grouty

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English[edit]

Etymology 1[edit]

grout +‎ -y.

Adjective[edit]

grouty

  1. Full of grout(s), that is, sediment.
    • 1746, William Ellis, Agriculture improv'd: or, The practice of husbandry display'd, page 74:
      [] the Wash of the Dung runs into this Pond, and thickens it to that degree, that many have wondered how the Cattle could drink such grouty, black, stinking Water, full of Lice, Worms, Bugs, and other Insects.
    • 1830, William Kitchiner, The Cook's Oracle and Housekeeper's Manual, page 193:
      Stew no longer than the meat is thoroughly done to eat, and you will obtain excellent broth, without depriving the meat of its nutritious succulence : to boil it to rags, as is the common practice, will not enrich your broths, but make them thick and grouty.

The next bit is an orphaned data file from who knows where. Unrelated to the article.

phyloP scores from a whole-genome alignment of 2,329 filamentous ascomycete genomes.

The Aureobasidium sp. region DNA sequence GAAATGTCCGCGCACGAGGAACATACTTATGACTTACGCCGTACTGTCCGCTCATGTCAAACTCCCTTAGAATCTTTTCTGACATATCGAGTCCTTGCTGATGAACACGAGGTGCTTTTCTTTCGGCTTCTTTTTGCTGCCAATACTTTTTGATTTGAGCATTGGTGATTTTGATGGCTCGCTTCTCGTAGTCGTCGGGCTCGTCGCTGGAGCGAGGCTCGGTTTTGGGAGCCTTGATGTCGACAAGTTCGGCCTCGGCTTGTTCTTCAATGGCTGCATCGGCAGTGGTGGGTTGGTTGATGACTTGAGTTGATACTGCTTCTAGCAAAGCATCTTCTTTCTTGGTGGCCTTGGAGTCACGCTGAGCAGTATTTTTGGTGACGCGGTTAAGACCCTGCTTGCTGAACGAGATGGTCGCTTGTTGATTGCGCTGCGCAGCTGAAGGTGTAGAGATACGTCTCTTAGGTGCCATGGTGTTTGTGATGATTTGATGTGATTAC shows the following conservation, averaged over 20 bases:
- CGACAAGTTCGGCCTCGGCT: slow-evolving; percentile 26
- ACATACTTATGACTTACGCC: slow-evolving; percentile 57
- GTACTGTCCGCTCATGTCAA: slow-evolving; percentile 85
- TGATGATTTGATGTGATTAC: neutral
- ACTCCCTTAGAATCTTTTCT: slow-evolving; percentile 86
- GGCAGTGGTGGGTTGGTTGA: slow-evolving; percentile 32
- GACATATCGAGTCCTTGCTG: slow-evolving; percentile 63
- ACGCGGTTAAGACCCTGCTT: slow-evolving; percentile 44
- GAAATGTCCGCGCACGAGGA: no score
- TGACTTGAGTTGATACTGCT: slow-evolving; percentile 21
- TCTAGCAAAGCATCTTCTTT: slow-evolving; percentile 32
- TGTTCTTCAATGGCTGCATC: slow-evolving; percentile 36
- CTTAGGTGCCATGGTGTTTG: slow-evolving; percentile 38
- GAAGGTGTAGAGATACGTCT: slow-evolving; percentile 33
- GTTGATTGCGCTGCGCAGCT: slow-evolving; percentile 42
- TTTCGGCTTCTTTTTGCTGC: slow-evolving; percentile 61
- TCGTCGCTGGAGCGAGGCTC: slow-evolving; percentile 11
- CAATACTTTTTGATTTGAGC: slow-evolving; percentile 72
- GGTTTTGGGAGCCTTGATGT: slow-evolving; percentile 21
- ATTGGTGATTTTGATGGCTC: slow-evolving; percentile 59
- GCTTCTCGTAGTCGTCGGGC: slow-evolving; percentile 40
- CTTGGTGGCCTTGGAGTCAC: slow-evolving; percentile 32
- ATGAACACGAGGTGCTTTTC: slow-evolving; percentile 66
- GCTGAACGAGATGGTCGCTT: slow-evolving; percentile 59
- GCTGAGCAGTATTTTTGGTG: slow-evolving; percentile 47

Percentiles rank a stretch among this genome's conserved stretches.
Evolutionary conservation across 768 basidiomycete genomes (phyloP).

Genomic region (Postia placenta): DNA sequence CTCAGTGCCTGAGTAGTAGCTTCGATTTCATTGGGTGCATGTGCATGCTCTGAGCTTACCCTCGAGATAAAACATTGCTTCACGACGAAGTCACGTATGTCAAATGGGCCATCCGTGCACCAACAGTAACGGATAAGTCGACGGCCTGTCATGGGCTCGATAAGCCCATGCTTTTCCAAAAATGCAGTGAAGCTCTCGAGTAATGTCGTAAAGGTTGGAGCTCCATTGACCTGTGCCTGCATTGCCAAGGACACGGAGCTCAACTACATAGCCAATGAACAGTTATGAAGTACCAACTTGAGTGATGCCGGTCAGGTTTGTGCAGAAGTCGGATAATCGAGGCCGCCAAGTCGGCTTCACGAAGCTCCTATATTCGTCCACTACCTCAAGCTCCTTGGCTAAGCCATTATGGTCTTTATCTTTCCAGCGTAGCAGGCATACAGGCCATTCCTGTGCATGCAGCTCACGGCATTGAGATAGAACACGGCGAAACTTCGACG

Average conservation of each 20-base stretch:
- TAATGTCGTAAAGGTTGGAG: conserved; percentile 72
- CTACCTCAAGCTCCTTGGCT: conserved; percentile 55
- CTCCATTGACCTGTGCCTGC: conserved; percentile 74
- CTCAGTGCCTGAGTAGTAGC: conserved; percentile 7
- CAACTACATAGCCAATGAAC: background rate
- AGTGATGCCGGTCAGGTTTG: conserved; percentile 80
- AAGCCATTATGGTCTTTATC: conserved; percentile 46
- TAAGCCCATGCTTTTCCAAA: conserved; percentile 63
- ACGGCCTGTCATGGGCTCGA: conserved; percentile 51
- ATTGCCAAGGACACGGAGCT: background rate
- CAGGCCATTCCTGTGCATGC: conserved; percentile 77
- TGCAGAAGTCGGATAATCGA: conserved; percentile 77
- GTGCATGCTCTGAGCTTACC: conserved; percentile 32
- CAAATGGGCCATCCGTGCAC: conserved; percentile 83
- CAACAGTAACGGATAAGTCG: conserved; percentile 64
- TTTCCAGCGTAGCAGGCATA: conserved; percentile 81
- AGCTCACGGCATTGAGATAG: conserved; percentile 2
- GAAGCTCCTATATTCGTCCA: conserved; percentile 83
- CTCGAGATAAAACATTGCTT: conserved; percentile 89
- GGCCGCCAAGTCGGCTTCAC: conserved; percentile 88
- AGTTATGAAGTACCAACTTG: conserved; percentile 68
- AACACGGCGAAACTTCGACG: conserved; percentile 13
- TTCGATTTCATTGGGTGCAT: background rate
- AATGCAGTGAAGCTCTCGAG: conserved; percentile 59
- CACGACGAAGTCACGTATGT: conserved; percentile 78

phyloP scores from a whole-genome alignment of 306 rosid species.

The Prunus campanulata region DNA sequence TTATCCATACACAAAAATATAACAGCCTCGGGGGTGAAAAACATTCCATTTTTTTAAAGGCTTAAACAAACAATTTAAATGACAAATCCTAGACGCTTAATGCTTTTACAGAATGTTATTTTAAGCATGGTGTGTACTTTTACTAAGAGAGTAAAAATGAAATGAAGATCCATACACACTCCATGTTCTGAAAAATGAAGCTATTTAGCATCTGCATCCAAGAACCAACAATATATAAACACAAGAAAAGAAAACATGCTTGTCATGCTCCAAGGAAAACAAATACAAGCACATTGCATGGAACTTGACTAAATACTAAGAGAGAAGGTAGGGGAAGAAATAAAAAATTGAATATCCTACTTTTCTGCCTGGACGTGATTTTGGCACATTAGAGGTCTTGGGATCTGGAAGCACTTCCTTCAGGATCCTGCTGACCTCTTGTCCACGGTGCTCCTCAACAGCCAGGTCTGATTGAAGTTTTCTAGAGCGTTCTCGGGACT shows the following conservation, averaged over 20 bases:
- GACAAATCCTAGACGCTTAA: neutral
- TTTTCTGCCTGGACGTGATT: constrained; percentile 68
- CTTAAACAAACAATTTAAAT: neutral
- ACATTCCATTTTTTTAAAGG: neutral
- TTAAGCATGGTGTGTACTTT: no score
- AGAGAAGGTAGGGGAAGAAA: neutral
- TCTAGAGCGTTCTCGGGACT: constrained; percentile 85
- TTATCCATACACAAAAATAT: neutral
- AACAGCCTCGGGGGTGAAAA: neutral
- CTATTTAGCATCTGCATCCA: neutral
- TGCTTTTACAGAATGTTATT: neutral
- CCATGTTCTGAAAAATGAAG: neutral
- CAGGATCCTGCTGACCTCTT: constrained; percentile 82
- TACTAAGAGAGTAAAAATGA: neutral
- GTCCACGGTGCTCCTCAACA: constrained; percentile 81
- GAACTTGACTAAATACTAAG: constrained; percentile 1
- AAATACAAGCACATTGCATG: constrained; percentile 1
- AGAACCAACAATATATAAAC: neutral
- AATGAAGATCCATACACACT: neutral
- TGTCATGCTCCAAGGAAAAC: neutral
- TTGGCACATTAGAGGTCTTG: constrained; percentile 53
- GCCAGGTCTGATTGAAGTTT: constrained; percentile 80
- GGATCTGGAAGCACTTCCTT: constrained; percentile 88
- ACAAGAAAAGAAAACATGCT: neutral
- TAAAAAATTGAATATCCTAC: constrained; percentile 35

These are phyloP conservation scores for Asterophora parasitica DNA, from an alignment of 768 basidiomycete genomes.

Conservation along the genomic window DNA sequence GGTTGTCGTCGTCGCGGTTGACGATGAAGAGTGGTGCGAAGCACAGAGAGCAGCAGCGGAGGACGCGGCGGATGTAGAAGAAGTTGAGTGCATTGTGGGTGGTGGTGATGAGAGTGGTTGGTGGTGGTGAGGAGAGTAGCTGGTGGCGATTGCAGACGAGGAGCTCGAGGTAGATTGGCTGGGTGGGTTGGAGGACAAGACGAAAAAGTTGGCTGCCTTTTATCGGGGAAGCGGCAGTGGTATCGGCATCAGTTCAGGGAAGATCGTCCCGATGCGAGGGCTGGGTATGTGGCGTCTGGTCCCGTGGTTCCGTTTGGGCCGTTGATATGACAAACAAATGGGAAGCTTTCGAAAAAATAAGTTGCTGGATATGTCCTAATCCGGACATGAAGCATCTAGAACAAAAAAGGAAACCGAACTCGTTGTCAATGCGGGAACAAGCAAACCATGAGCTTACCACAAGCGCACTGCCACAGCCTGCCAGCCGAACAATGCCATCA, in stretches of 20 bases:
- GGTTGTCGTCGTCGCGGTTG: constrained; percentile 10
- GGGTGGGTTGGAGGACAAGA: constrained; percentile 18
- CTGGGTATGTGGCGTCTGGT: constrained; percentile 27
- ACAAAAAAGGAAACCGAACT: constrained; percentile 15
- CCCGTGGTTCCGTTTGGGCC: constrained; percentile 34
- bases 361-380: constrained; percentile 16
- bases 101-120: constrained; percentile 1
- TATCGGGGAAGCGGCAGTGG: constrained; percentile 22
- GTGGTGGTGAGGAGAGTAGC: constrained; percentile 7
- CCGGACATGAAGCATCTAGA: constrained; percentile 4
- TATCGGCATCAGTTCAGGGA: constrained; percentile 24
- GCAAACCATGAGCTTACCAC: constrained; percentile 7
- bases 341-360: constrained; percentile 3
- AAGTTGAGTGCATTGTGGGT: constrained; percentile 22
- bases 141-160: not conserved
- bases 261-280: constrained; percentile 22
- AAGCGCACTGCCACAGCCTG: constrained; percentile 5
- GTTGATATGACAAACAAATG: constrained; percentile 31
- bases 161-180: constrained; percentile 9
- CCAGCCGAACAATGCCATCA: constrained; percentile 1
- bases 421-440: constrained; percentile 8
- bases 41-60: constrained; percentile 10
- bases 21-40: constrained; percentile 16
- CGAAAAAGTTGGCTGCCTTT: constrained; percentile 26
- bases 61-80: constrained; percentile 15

Etymology 2[edit]

Of uncertain origin; compare grouchy.

Adjective[edit]

grouty

  1. (chiefly northern US) Angry or surly, sulky.
    • 1888, in the New Englander and Yale Review, volume 48, page 33:
      How easy to be kind and pleasant: how uncomfortable to be rude and grouty!
    • 2003, Diane Ayres, Other Girls, page 390:
      Amanda was fuming. [] But then, the telltale grappling and stumble step backward—thump—against the wall, which braced them through the ensuing make-out moment, however brief, until the grouty girl could be heard cooing with pleasure.
    • 2005, Evelyn Richardson, Desired Haven, page 3:
      Though I suppose if you've no one to love but a grouty old mother, you don't have the worry and fear for your menfolk heavy on you, Mercy conceded.
  2. (chiefly northern US) Lowering; threatening to rain or storm.
  3. Turbid as with liquor.

Anagrams[edit]